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Two related statements from the IRS and other agencies highlight two specific risks. The first is password security and the second is phishing, etc. scams. By the way, "Summit Partners" (which appears in the statements) isn't a firm - it's someone's idea of a buzzword. Ignore it. It only means "other government agencies." Also, they have one thing dangerously wrong.

With the superficial attitudes of commentators on all sides of the media divide pushing risk and compliance professionals in the direction of their fashion-driven topics, it's useful to remind readers that while they are focussed on the next big thing, past big things remain a threat. Pump and dump is an example of market manipulation and, of course, a predicate crime for money laundering or, even, funding future crime including, possible, terrorist activity. What is even more surprising is that the same names crop up repeatedly but they never go to jail.

BIScom Subsection: 

The city of New York has issued civil proceedings against five of the largest oil companies alleging that they are responsible for climate change and passing the resulting costs onto local governments. Others are joining in with California being the latest to sign up.

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As Asia continues to struggle to come to terms with a series of enormous natural disasters, the USA's Inland Revenue Service has come up with a scheme to help victims of similar events. It appears to be a groundbreaking idea that can offer some genuine assistance - if it's done right.

The USA makes a lot of noise about money laundering, etc. and since the early 1990s, it's been at the forefront of pointing out the inadequacies of other jurisdictions while having a surprisingly lax, even holey, regime at home. Let's not forget that there were times when death threats were made to politicians who supported an improved KYC regime and civil rights groups protested in the streets and in forceful terms in the a media that was more than happy to accommodate them. Yes, the USA PATRIOT Act improved matters and there have been incremental improvements but equally there have been serious mistakes. But today is a good day as raft of helpful requirements comes into force under the headline "Customer Due Diligence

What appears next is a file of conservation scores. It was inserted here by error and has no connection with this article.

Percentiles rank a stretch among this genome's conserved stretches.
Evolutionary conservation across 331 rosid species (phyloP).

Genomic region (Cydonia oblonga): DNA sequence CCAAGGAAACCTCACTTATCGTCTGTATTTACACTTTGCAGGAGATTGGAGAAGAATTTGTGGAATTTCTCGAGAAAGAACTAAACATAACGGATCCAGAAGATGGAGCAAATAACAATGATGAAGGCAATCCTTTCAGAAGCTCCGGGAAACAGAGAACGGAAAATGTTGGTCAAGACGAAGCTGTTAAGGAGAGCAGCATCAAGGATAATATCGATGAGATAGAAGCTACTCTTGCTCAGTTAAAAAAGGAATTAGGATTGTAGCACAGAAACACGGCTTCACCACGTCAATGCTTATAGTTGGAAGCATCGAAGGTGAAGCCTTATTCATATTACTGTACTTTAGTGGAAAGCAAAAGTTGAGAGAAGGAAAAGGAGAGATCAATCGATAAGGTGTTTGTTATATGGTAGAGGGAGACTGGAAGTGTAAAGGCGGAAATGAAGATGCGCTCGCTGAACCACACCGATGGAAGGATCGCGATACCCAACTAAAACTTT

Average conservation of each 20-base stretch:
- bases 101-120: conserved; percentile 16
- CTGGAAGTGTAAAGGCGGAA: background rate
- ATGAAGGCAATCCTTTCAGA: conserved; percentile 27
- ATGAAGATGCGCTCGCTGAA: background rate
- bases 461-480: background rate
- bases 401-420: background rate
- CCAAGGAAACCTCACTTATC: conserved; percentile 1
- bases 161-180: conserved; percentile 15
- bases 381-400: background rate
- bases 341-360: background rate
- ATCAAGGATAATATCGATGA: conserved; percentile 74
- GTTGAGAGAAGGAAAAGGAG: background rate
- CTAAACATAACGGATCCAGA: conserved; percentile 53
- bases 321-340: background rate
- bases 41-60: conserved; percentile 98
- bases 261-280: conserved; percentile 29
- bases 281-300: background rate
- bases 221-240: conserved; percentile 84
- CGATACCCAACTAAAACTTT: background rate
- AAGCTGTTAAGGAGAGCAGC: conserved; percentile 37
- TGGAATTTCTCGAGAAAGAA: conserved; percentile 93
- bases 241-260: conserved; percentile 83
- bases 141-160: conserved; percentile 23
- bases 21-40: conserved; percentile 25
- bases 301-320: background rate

Requirements for Financial Institutions." Yet, today is also a bad day: as usual with the USA, it's a half-arsed attempt that falls short of what is actually required.

Yesterday, the USA's President Trump announced that the US would leave the Joint Comprehensive Plan of Action a.k.a. the Iran Nuclear Deal. Below is a list of resources.

BIScom Subsection: 

A press release from the USA's Inland Revenue Service is headed "Many corporations will pay a blended federal income tax." For heaven's sake: what sounds like something special is nothing of the kind and is an example of buzzword-mania when simplicity would better serve the audience. It's time that government departments stopped trying to sound trendy and just said what they need to say.

Here's what the IRS needed to say.

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Recently, I found this old (March 2013) on-line chat with Amazon.com's US call centre lurking on my hard disk. Before deleting it, I read it. It's both very funny and an object lesson in the frustrations of dealing with people who have no power to control the situation their own company has created.

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Wherever you are in the world, the so-called Nigerian Scam is alive and well and yesterday's notice from the USA's Internal Revenue Service is the release that will launch a thousand scams - and probably many, many more. It's so serious that the subject line in the e-mail from the IRS raised spam / scam alerts in the Vortex Centrum monitoring system, which can't be good.

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It's easy to laugh at Americans: overseas they are often loud (in clothing and sound), they all think they are superheroes (why else would they wear their pants on the outside?) and they have only recently learned to build cars that go round corners properly. And their choice of presidents seems to be ever more ridiculous. However, what's happening now in relation to gunnism is, thankfully, no joke.

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